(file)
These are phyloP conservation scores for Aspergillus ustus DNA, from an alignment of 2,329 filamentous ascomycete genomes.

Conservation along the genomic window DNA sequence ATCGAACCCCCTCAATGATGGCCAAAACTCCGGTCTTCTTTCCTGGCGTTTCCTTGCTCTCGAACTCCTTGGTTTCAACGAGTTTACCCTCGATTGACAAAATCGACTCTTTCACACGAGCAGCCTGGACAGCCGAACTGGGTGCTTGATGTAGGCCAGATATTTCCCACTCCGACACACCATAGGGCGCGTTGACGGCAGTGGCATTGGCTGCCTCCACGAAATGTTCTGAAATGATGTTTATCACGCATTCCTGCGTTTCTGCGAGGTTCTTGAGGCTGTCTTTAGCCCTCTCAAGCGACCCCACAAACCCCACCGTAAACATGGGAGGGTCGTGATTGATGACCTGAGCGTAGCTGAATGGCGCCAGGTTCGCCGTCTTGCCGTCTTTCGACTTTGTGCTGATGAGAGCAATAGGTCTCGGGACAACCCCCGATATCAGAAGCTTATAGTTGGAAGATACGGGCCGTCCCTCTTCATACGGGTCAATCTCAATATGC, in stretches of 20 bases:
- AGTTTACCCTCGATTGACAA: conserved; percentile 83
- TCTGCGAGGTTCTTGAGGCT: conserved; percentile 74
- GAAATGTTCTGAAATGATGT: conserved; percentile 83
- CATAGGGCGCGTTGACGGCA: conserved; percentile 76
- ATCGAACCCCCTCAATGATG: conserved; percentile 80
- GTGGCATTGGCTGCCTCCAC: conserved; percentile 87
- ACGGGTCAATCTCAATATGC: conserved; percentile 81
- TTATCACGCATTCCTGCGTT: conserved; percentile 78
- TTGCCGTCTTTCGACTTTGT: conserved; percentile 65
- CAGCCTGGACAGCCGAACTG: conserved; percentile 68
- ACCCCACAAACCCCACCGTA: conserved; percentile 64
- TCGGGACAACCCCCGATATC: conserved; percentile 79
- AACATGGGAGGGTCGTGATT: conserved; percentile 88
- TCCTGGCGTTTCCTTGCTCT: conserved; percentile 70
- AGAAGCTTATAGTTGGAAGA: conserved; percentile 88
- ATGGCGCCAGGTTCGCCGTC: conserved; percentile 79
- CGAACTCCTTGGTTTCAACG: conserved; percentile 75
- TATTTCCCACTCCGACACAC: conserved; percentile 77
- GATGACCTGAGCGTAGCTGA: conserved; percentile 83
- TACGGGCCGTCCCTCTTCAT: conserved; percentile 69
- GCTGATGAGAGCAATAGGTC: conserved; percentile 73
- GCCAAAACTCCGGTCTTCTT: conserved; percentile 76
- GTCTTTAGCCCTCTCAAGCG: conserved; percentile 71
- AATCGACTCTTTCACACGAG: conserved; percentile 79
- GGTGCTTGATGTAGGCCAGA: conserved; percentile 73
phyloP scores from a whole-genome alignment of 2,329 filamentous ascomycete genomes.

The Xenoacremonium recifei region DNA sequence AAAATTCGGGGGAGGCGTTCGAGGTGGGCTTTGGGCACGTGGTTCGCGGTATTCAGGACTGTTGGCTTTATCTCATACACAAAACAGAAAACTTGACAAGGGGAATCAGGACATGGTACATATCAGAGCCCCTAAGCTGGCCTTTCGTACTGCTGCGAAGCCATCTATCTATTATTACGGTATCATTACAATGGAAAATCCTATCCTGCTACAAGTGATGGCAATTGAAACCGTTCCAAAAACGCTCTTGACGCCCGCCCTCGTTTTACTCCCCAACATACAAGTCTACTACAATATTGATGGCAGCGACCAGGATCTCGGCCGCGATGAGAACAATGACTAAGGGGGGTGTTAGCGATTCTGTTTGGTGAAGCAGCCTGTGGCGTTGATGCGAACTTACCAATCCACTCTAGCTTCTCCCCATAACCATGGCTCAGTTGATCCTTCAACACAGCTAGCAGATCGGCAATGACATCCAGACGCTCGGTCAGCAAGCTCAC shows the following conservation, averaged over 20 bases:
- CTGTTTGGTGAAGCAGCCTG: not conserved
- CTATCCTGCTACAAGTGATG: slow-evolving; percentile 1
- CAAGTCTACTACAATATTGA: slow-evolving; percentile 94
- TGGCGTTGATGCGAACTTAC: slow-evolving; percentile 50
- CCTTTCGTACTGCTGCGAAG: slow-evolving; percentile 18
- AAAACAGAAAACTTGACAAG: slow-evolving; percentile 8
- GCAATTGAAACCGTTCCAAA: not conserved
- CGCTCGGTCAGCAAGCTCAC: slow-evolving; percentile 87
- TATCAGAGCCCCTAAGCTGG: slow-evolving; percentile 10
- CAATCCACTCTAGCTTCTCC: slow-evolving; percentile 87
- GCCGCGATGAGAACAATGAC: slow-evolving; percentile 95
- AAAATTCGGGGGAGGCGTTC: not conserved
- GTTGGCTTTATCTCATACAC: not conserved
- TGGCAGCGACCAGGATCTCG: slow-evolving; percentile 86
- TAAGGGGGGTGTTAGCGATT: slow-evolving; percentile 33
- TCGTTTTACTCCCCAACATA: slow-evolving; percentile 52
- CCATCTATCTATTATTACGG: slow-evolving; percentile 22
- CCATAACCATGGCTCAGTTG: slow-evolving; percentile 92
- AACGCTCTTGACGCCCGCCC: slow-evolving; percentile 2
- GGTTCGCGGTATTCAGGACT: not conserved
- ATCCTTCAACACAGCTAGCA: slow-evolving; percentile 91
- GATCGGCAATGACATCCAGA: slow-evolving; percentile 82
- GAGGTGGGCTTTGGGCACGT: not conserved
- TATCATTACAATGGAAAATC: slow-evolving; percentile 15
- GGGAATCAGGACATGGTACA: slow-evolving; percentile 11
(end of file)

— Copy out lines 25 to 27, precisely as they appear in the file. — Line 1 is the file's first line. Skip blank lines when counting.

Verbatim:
- GTCTTTAGCCCTCTCAAGCG: conserved; percentile 71
- AATCGACTCTTTCACACGAG: conserved; percentile 79
- GGTGCTTGATGTAGGCCAGA: conserved; percentile 73